Explaining the DTC-NME disconnect

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With annual approvals for NMEs at their lowest point in a decade, one would think pharma would launch fewer ad campaigns. Why does pharmaceutical DTC ad spend continue to grow despite the dearth of new products?

Liz O'Neil
VP, media director
EvoLogue, part of CommonHealth

Ad campaigns are used to launch new brands as well as support existing ones. The categories that drove 1Q spend were cholesterol and insomnia, very competitive categories. The spending will likely increase in cholesterol, with so many brands, and new clinical results and combined therapies will likely be driving future news. Insomnia is a patient-driven category that will also continue to spend as the products work for share and category growth. The lack of NMEs results in a dependence on older products. We also know that DTC campaigns help patient adherence and can be used to model behavior and dialogue. The power of DTC to shape how patients and docs communicate can be a tool for brands to help patients present in a language that connects with docs for better outcomes. As we learn more about how DTC can influence this, we will see more brands being supported in this way.

Joel Redmount
Director, Ignition

As the detectives say in TV crime dramas , “Follow the money.”  If a pharma company needs a steady pipeline of new products to demonstrate financial well-being, what happens when that pipeline isn't so steady?  The company needs to generate as much profitability out of its existing products as it can. So blockbusters, ones that previously had a large launch budget in year one followed by diminishing DTC advertising support in years two, three and beyond, now warrant continued heavy ad budgets—because the pipeline isn't yielding a steady flow for the pharmaceutical company to bank its profits against. DTC advertising is a successful investment. What we're seeing is that that investment is being played out against fewer molecular entities. But the pharma companies still need to answer to the same bottom line.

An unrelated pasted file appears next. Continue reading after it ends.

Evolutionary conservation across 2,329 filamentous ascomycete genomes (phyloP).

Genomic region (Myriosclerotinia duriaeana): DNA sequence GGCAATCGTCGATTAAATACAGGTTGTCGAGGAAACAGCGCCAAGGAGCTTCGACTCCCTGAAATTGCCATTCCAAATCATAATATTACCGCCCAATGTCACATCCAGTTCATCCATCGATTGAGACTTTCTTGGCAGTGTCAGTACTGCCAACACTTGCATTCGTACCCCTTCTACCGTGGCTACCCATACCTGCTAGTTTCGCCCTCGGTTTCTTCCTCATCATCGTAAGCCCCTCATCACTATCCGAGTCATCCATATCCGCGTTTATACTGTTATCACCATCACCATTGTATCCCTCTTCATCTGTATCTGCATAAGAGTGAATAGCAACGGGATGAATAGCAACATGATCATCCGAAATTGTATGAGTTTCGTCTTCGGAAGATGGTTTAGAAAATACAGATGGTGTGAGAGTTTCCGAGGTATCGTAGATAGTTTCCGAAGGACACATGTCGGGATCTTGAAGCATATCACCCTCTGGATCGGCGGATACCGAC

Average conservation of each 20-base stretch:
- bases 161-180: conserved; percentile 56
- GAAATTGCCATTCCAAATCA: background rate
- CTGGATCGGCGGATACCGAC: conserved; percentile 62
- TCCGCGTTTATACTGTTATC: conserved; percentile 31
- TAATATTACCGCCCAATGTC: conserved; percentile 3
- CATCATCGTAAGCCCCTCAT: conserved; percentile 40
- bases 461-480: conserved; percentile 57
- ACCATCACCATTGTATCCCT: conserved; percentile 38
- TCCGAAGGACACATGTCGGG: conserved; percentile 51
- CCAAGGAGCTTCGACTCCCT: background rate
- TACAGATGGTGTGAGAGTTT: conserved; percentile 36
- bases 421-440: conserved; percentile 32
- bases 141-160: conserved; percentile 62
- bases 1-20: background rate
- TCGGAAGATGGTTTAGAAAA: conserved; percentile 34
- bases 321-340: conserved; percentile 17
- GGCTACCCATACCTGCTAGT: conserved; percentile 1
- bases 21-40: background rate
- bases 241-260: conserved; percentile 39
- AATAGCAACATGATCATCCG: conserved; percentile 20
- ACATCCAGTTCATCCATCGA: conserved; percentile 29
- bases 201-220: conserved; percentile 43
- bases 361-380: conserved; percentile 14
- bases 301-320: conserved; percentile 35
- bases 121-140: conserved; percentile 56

Joe Daley
GSW Worldwide (Columbus operations)

Fewer NMEs places more accountability on pharma marketing and sales to optimize in-line value. One way to expand market share of existing products involves reaching out to consumers/patients.

Two key factors are driving this trend:
• Information is power: Patients can drive market share for pharma. Getting these key stakeholders involved in the dialogue that leads to a prescribing decision is simply smart marketing.

• Physicians are humans first: “Consumerism” is very relevant with physician customers, especially in undifferentiated categories. Factors such as emotions, beliefs and behaviors affect the way docs view products. Some of the most eager DTC spenders are in “me-too” battles with sleep aides, ED, lipid-lowering, etc. Marketers will further stimulate brand loyalty by utilizing consumers as a connecting point to the doc's brand experience.

Scott Suky
SVP, group account director

One could speculate that the last of the great brands have gone away. What remains are last-minute surges to sustain brands. Another might think pharma is trying to off-set cutbacks in its sales force with more advertising. After 10 years of DTC, maybe pharma finally has an understanding of ROI. Perhaps rising co-pays have forced pharma to foster stronger relationships with consumers. Or have docs finally come to accept DTC as “patient education” rather than a threat to their authority? We know product launches fuel spending. When launches slow, there is pressure to drive sales to existing drugs and, hence, spending increases. Drug companies will continue to be faced with delayed or denied launches and brands continually going off patent.

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